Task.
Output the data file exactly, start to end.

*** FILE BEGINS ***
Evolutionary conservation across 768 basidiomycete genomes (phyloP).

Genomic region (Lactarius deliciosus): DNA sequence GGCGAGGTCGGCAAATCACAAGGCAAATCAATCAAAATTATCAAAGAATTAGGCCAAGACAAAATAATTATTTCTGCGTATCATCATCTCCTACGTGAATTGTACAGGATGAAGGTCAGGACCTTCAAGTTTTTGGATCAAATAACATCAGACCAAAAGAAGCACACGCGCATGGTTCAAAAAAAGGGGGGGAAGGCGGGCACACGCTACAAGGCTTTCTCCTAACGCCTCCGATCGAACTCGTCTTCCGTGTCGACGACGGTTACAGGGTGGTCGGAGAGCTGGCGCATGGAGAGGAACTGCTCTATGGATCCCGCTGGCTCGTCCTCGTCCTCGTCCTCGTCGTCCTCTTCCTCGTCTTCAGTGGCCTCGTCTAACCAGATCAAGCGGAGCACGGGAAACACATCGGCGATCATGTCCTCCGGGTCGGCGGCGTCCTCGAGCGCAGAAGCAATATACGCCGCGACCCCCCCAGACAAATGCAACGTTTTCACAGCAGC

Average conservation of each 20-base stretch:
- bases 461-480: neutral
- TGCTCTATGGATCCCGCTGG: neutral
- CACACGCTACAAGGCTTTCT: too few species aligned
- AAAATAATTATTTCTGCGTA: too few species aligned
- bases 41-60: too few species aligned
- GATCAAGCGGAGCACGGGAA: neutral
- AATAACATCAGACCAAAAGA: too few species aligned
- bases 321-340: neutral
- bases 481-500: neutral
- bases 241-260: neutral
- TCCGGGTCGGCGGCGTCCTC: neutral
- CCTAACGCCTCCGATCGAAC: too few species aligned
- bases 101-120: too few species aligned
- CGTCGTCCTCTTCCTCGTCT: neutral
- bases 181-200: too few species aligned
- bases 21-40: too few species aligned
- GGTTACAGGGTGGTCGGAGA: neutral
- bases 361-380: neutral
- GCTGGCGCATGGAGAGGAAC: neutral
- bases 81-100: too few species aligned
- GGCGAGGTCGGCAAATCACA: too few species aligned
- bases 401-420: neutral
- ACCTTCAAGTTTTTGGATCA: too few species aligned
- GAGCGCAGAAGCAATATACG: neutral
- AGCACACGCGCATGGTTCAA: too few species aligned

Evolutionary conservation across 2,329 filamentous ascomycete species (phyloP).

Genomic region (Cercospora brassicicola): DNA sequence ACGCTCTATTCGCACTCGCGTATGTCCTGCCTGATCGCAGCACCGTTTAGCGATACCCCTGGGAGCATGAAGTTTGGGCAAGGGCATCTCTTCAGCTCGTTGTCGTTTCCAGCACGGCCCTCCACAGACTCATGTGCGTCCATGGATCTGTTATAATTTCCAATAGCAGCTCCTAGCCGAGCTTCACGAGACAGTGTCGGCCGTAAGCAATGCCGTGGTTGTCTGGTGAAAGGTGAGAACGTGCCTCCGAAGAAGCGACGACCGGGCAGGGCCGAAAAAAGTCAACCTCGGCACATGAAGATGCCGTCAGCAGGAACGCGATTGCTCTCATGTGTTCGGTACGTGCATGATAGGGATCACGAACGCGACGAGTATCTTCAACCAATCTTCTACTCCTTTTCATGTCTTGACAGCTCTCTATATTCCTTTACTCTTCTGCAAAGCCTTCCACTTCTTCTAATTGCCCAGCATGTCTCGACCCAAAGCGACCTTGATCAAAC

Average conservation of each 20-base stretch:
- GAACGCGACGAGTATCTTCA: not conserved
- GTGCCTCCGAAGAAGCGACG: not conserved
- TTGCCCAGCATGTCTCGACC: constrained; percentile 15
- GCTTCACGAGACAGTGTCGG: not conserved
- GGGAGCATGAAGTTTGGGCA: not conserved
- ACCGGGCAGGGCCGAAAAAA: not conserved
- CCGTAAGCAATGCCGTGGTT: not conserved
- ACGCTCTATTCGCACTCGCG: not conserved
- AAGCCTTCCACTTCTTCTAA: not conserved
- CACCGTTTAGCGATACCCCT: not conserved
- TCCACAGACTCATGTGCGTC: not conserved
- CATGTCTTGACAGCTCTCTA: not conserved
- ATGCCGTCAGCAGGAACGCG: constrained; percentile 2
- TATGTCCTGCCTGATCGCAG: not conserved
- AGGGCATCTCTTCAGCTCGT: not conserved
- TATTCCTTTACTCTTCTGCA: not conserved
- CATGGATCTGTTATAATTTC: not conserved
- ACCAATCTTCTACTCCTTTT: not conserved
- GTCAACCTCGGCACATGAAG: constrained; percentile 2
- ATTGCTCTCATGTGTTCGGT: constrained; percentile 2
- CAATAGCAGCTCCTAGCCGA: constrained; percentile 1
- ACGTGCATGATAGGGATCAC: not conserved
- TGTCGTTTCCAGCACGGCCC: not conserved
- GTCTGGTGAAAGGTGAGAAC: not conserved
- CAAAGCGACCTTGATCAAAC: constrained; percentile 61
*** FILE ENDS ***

Evolutionary conservation across 768 basidiomycete genomes (phyloP).

Genomic region (Lactarius deliciosus): DNA sequence GGCGAGGTCGGCAAATCACAAGGCAAATCAATCAAAATTATCAAAGAATTAGGCCAAGACAAAATAATTATTTCTGCGTATCATCATCTCCTACGTGAATTGTACAGGATGAAGGTCAGGACCTTCAAGTTTTTGGATCAAATAACATCAGACCAAAAGAAGCACACGCGCATGGTTCAAAAAAAGGGGGGGAAGGCGGGCACACGCTACAAGGCTTTCTCCTAACGCCTCCGATCGAACTCGTCTTCCGTGTCGACGACGGTTACAGGGTGGTCGGAGAGCTGGCGCATGGAGAGGAACTGCTCTATGGATCCCGCTGGCTCGTCCTCGTCCTCGTCCTCGTCGTCCTCTTCCTCGTCTTCAGTGGCCTCGTCTAACCAGATCAAGCGGAGCACGGGAAACACATCGGCGATCATGTCCTCCGGGTCGGCGGCGTCCTCGAGCGCAGAAGCAATATACGCCGCGACCCCCCCAGACAAATGCAACGTTTTCACAGCAGC

Average conservation of each 20-base stretch:
- bases 461-480: neutral
- TGCTCTATGGATCCCGCTGG: neutral
- CACACGCTACAAGGCTTTCT: too few species aligned
- AAAATAATTATTTCTGCGTA: too few species aligned
- bases 41-60: too few species aligned
- GATCAAGCGGAGCACGGGAA: neutral
- AATAACATCAGACCAAAAGA: too few species aligned
- bases 321-340: neutral
- bases 481-500: neutral
- bases 241-260: neutral
- TCCGGGTCGGCGGCGTCCTC: neutral
- CCTAACGCCTCCGATCGAAC: too few species aligned
- bases 101-120: too few species aligned
- CGTCGTCCTCTTCCTCGTCT: neutral
- bases 181-200: too few species aligned
- bases 21-40: too few species aligned
- GGTTACAGGGTGGTCGGAGA: neutral
- bases 361-380: neutral
- GCTGGCGCATGGAGAGGAAC: neutral
- bases 81-100: too few species aligned
- GGCGAGGTCGGCAAATCACA: too few species aligned
- bases 401-420: neutral
- ACCTTCAAGTTTTTGGATCA: too few species aligned
- GAGCGCAGAAGCAATATACG: neutral
- AGCACACGCGCATGGTTCAA: too few species aligned

Evolutionary conservation across 2,329 filamentous ascomycete species (phyloP).

Genomic region (Cercospora brassicicola): DNA sequence ACGCTCTATTCGCACTCGCGTATGTCCTGCCTGATCGCAGCACCGTTTAGCGATACCCCTGGGAGCATGAAGTTTGGGCAAGGGCATCTCTTCAGCTCGTTGTCGTTTCCAGCACGGCCCTCCACAGACTCATGTGCGTCCATGGATCTGTTATAATTTCCAATAGCAGCTCCTAGCCGAGCTTCACGAGACAGTGTCGGCCGTAAGCAATGCCGTGGTTGTCTGGTGAAAGGTGAGAACGTGCCTCCGAAGAAGCGACGACCGGGCAGGGCCGAAAAAAGTCAACCTCGGCACATGAAGATGCCGTCAGCAGGAACGCGATTGCTCTCATGTGTTCGGTACGTGCATGATAGGGATCACGAACGCGACGAGTATCTTCAACCAATCTTCTACTCCTTTTCATGTCTTGACAGCTCTCTATATTCCTTTACTCTTCTGCAAAGCCTTCCACTTCTTCTAATTGCCCAGCATGTCTCGACCCAAAGCGACCTTGATCAAAC

Average conservation of each 20-base stretch:
- GAACGCGACGAGTATCTTCA: not conserved
- GTGCCTCCGAAGAAGCGACG: not conserved
- TTGCCCAGCATGTCTCGACC: constrained; percentile 15
- GCTTCACGAGACAGTGTCGG: not conserved
- GGGAGCATGAAGTTTGGGCA: not conserved
- ACCGGGCAGGGCCGAAAAAA: not conserved
- CCGTAAGCAATGCCGTGGTT: not conserved
- ACGCTCTATTCGCACTCGCG: not conserved
- AAGCCTTCCACTTCTTCTAA: not conserved
- CACCGTTTAGCGATACCCCT: not conserved
- TCCACAGACTCATGTGCGTC: not conserved
- CATGTCTTGACAGCTCTCTA: not conserved
- ATGCCGTCAGCAGGAACGCG: constrained; percentile 2
- TATGTCCTGCCTGATCGCAG: not conserved
- AGGGCATCTCTTCAGCTCGT: not conserved
- TATTCCTTTACTCTTCTGCA: not conserved
- CATGGATCTGTTATAATTTC: not conserved
- ACCAATCTTCTACTCCTTTT: not conserved
- GTCAACCTCGGCACATGAAG: constrained; percentile 2
- ATTGCTCTCATGTGTTCGGT: constrained; percentile 2
- CAATAGCAGCTCCTAGCCGA: constrained; percentile 1
- ACGTGCATGATAGGGATCAC: not conserved
- TGTCGTTTCCAGCACGGCCC: not conserved
- GTCTGGTGAAAGGTGAGAAC: not conserved
- CAAAGCGACCTTGATCAAAC: constrained; percentile 61